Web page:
WASHINGTON — President Reagan today imposed $105 million worth of tariffs on Brazilian exports to the United States and put an embargo on imports of computer products.
Reagan's long-awaited action came after four years of unsuccessful talks with Brazil, which has restricted foreign participation in the computer market. When consultations broke down after two years in 1985, the United States began steps to impose sanctions, then suspended them a year later after Brazil said it would be more flexible.
Not Keeping Commitments
"Recent developments in Brazil make it clear that these commitments are not being kept," Reagan said in a written statement.
"In particular, the Brazilian government has rejected efforts by an American software company to license its product in Brazil. . . . This decision establishes a precedent which effectively bans U.S. companies from the Brazilian software market. It is also likely to increase piracy of foreign software, since demand for the prohibited product will continue."
A notice of the order will be placed in the Federal Register next week listing certain products that would have new tariffs added. Public hearings will be held and the products will be selected later. The size of the sanctions will amount to $105 million, the estimated annual loss to American computer companies caused by the Brazilian restrictions.
Although the United States does not import Brazilian computer products, they are banned so long as Brazil protects computer software.
"Brazil is a good friend of the United States and we support the steps it is taking to restore its democratic institutions," Reagan said. "But Brazil is also a major beneficiary of the global trading system, the openness of which cannot be maintained if markets are deliberately closed, and policies incompatible with a more free and open trading system are established."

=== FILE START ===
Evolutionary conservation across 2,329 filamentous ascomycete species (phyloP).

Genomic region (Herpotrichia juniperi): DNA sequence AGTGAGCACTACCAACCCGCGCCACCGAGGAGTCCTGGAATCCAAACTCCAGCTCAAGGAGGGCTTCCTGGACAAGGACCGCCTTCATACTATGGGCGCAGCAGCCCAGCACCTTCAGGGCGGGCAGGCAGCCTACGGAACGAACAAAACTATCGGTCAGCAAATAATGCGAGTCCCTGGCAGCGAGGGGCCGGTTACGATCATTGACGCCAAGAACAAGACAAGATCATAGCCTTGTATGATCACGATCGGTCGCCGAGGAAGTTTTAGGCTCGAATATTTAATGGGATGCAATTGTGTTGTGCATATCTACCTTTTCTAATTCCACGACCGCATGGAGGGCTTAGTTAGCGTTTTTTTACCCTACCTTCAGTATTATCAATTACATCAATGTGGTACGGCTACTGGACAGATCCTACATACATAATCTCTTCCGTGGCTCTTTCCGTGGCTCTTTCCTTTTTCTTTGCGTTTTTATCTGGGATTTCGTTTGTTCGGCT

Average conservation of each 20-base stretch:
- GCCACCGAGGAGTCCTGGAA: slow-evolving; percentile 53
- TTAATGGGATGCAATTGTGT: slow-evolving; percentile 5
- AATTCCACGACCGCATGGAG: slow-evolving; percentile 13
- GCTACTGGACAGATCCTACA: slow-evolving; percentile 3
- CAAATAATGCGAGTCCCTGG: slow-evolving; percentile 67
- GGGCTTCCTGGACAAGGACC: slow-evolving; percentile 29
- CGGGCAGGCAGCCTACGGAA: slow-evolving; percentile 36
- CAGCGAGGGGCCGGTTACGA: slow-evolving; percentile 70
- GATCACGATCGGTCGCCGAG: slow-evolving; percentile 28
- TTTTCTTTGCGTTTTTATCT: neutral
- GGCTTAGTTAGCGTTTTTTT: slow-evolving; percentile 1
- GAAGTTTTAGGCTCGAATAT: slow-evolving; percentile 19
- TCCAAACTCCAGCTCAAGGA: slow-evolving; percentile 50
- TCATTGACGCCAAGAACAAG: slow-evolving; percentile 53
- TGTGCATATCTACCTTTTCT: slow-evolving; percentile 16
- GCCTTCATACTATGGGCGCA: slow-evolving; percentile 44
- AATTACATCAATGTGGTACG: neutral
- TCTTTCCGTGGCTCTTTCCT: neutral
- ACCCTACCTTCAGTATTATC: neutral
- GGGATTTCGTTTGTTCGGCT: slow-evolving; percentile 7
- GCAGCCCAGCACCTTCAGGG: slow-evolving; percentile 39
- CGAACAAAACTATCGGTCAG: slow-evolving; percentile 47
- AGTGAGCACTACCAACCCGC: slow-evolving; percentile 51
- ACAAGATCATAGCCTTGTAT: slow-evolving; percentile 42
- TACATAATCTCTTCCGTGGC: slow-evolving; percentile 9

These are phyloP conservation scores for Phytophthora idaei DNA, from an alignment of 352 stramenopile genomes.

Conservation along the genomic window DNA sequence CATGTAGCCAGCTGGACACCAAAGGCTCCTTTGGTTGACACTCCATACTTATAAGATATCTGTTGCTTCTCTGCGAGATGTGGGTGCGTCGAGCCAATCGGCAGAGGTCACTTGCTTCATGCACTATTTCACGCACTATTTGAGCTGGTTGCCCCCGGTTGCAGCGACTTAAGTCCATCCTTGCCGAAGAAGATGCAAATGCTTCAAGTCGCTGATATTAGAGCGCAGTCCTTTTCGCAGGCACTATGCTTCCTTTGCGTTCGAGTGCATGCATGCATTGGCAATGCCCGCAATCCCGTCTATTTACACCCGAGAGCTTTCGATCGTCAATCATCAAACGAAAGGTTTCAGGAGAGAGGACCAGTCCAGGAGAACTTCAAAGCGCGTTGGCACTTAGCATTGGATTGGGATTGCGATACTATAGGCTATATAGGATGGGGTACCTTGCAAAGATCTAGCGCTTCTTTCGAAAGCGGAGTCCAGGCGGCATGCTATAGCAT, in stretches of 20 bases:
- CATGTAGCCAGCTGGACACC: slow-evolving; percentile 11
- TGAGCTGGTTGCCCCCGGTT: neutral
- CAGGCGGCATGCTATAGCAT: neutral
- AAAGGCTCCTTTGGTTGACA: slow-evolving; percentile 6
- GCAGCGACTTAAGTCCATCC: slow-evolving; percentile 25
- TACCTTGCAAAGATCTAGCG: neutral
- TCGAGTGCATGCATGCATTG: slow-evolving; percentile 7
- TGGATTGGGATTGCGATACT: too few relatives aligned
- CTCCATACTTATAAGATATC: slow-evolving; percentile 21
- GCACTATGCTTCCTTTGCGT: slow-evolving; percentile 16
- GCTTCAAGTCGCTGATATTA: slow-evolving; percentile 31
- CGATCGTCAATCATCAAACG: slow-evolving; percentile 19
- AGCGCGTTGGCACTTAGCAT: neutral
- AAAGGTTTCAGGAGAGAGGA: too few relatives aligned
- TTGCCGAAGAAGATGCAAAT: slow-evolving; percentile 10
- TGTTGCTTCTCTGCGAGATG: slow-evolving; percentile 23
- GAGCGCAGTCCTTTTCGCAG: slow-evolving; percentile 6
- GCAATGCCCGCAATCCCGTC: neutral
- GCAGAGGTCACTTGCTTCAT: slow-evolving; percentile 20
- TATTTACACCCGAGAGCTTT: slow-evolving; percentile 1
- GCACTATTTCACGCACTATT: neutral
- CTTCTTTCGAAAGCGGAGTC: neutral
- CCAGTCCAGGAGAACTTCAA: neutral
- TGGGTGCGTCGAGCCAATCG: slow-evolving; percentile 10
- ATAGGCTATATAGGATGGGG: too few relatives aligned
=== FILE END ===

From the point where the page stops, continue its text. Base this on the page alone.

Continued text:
Targeted for Retaliation
The Administration targeted Brazil for possible retaliation in September, 1985, contending that its curbs on imports of computers and information technology had cost U.S. manufacturers $1.5 billion in potential sales from 1980 to 1984.
The Administration claims further damage as a result of pirated software. In response to that complaint, and under the threat of sanctions, Brazilian lawmakers have been moving toward passage of legislation that would grant copyright protection to American software.
Movement on that issue prompted Reagan to suspend part of the trade case against Brazil. But aides said at the time that the Administration would continue to monitor accessibility to the Brazilian market. In recent weeks, evidence mounted that the restrictions have not been eased, and may have been expanded, officials said.